Mental health problems are now more accepted than at any other point in history, but that reality has both an upside and a downside. Diagnosis can be liberating but it can also severely limit us if we let the diagnosis define us instead of describe us.
The Benefits of Diagnosis
First, let me say that recognizing you’re suffering mental health problem can be an incredibly liberating thing. I work with many people who suffer from debilitating panic attacks. Most of them come to me after having gone to countless physicians who have run countless medical exams and found nothing physically wrong. Before being diagnosed with panic attacks, many of these individuals were afraid that their racing heart and shortness of breath was a sign of an impending heart attack. At one time or another, most of these individuals visited an ER to be urgently evaluated.
The diagnosis provides an explanation and helps to clear up the confusion and fear surrounding panic. The label of panic frees the individual to understand and now deal with the problem. It’s a great thing.
I have seen the same liberating effects of diagnosis with veterans suffering from combat PTSD. Before they are diagnosed, many of their spouses (and the veterans themselves) are frustrated that they avoid public places. If they go to a restaurant, it has to be early when the crowds are small; they have to sit in the corner; and they have to face the entrance. Spouses, family, and even the vets themselves, don’t understand the lingering effects of deployment to a combat zone and survival instincts ingrained from exposure to life and death situations.
The Harms of Diagnosis
When I say that the label shouldn’t define you, I’m not talking about the kind of understanding and insight gained from the previous examples. What I’m talking about is when we let a diagnosis define how we think about ourselves and our possibilities.
I see this often in my work. Patients sometimes tell me “There’s no way I can do that because my panic is too bad” or “I’m just bipolar.” What concerns me is when these statements are made as if that is the beginning and the end of the discussion. Case closed. I have bipolar disorder or depression so Jason I can never do this or that. Not true.
I agree that a person with agoraphobia will probably have a terrible experience if I says she should just “get out more and force yourself to do things.” But if someone says, “I have agoraphobia and I’ll never hold down a job again,” then they may be overidentifying with their diagnosis.
Doctors are also guilty of over relying on diagnoses. The worst case of prejudgment comes with borderline personality disorder. With those three words, many mental health professionals will sudden paint a detailed and complete picture of a patient they have never seen. But you should be heartened to know that there are many providers who are not like this.
A mental health diagnosis, by definition, means you have limits and challenges, but at the same time, it doesn’t describe your potential, your worth, and your abilities. Every day we learn about people who defy their diagnoses. For example, John Nash, subject of the movie A Beautiful Mind, was diagnosed with schizophrenia but won a Nobel Prize.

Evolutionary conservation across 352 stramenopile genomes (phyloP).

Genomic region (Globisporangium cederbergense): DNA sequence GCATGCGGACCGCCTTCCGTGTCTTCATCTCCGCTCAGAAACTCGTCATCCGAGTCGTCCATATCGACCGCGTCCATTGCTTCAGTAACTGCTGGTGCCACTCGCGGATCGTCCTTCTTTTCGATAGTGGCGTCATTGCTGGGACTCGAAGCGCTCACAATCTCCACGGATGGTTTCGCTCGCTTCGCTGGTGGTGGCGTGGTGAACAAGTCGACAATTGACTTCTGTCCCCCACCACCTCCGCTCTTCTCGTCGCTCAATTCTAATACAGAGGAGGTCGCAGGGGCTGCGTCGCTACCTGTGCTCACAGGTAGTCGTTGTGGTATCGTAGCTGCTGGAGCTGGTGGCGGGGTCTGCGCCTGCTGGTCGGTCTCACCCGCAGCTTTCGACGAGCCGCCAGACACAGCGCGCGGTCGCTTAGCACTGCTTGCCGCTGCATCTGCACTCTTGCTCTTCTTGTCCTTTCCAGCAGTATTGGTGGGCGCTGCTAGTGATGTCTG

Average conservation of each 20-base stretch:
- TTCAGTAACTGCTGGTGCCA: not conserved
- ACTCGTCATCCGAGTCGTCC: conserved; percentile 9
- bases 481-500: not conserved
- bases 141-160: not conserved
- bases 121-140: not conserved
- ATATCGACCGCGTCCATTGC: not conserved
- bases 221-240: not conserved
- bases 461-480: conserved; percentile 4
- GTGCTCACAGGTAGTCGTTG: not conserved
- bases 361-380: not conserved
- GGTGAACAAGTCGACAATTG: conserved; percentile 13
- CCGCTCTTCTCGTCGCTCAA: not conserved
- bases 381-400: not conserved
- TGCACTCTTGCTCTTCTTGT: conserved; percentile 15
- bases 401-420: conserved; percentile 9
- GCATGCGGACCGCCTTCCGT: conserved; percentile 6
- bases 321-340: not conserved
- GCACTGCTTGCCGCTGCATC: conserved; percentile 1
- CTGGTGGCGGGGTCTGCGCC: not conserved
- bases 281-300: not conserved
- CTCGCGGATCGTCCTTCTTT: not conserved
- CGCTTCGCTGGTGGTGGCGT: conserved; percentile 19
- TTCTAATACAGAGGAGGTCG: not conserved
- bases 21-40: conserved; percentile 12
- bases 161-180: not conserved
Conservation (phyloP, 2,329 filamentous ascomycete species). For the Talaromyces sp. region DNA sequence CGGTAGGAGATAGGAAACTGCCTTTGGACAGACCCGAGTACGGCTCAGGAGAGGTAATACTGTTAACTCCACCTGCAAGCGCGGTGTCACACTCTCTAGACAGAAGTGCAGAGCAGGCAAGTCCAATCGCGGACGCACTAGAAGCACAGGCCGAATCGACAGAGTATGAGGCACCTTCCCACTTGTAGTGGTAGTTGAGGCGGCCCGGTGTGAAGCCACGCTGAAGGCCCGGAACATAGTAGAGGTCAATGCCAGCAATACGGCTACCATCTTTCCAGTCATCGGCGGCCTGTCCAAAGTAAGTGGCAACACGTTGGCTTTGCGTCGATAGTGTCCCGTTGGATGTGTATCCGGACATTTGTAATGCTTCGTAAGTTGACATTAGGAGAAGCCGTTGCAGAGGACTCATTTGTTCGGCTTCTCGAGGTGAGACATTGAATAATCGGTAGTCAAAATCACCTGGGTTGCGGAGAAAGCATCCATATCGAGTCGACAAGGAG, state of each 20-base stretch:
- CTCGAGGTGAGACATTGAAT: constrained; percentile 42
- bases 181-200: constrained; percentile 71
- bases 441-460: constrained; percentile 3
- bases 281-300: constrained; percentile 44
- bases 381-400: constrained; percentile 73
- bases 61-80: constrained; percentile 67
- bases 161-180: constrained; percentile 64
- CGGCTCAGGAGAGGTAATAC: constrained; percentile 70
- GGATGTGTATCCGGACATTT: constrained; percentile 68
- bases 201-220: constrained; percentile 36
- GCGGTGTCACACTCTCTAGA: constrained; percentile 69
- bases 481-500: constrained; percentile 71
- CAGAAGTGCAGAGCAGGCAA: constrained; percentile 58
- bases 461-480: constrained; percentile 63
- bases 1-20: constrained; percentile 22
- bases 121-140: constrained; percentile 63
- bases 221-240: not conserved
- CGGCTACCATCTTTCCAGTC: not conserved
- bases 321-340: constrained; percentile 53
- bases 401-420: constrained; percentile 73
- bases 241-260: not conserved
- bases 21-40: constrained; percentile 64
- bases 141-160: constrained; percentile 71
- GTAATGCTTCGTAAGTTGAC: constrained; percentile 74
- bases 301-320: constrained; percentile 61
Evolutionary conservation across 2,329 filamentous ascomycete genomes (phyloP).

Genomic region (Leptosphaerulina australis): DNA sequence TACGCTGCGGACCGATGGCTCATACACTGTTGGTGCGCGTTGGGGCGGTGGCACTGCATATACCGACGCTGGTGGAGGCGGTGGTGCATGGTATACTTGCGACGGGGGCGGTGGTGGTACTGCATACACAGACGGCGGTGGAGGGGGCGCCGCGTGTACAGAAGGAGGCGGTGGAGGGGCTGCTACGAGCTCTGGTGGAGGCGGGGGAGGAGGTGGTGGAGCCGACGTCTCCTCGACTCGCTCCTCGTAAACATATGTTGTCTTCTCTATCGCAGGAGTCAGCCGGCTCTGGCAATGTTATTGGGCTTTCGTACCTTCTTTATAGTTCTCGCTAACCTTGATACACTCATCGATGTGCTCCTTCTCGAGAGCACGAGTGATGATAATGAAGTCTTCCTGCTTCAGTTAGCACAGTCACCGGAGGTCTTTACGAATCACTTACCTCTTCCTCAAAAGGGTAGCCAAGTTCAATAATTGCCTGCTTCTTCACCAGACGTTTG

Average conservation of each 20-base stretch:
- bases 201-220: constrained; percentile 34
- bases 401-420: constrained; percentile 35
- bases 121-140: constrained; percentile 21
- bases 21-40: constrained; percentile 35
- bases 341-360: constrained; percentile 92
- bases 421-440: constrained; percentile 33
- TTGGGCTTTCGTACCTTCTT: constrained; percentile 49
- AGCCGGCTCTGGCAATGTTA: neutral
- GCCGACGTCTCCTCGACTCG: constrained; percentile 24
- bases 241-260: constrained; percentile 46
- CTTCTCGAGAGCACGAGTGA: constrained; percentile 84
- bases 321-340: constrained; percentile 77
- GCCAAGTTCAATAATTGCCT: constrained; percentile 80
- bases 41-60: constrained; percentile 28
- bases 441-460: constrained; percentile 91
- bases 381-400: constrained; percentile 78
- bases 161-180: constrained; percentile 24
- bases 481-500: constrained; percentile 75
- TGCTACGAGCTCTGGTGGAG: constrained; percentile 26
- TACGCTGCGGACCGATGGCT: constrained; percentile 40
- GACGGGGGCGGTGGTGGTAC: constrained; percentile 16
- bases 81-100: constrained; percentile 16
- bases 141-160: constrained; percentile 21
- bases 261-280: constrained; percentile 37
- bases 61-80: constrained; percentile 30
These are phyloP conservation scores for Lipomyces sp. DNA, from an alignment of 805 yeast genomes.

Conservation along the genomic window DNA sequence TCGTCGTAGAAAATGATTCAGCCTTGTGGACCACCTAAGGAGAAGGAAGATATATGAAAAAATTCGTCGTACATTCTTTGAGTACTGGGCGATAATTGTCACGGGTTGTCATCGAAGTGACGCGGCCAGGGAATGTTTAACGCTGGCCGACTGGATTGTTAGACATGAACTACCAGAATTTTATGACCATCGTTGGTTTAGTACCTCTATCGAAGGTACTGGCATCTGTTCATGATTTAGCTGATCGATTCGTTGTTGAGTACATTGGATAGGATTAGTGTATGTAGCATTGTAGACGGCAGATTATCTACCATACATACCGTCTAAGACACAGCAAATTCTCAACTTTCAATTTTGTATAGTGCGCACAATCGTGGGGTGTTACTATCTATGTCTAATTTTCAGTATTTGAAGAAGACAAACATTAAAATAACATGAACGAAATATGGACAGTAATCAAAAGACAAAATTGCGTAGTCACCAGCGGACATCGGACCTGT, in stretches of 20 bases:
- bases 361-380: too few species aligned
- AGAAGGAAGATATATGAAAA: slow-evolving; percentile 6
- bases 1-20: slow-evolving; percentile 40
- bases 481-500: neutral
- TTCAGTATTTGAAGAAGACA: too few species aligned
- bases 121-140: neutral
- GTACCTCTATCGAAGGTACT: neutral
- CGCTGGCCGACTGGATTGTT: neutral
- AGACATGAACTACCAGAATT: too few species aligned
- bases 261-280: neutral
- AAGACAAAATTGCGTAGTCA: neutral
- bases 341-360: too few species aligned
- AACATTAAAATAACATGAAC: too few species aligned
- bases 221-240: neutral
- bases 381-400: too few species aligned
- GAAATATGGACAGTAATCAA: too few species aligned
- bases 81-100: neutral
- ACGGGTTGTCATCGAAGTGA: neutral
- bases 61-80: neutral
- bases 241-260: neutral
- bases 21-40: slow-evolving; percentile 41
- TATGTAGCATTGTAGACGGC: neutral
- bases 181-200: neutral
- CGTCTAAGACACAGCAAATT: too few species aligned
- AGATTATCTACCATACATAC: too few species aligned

Why Disorders Don’t Describe Us Well
The problem is that disorders are a very narrow and often crude description of what a person actually experiences. Let’s take social anxiety, for example. According to the DSM-5 (the most popular guide of mental health problems) social anxiety is
“a persistent fear of one or more social or performance situations in which the person is exposed to unfamiliar people or to possible scrutiny by others. The individual fears that he or she will act in a way (or show anxiety symptoms) that will be embarrassing and humiliating.” (That’s not the whole definition but to be brief, let’s just look at that this piece).
This definition, just like all definitions, doesn’t say anything about what the person is capable of, only what they fear or are incapable of. It doesn’t say that many people with social anxiety do face their fears and can live productive and meaningful lives even though they have symptoms. It doesn’t say that many well-accomplished people suffer from anxiety. Barbara Streisand is well-known for having severe anxiety before public performance or John Mayer once admitted to having anxiety and panic.
The definition also doesn’t explain that sometimes we have some damn good reasons for being this way, like histories of abuse, exposure to combat, lack of positive role models, cultural norms about unrealistic standards for women’s appearance, and so on . . .
Sometimes, feeling depressed makes more sense than being happy. Consider that the most recent edition of the DSM-5 says that if you’re symptoms of grief are severe enough after two weeks, you can be diagnosed with major depressive disorder. In what world, does someone who just lost a child or a spouse and suffers crying spells, questions the point of life, and is stricken with unimaginable sadness suffering from a disorder? Yet, if you let the disorder define you, you might then think that something is wrong with you for feeling this way after losing a loved one. Maybe if you feel this way 2 years after the loss then something needs to be done, but that is what disorders miss – context.
Disorders Are Only Labels
The problem I’m talking about is not diagnosis itself but when a disorder defines you in total. It’s when you say, “I have panic disorder” or “I’m schizophrenic” and that’s the end of the discussion. Yes, you have those things but they don’t have you. A diagnosis can only describe you but never define you.
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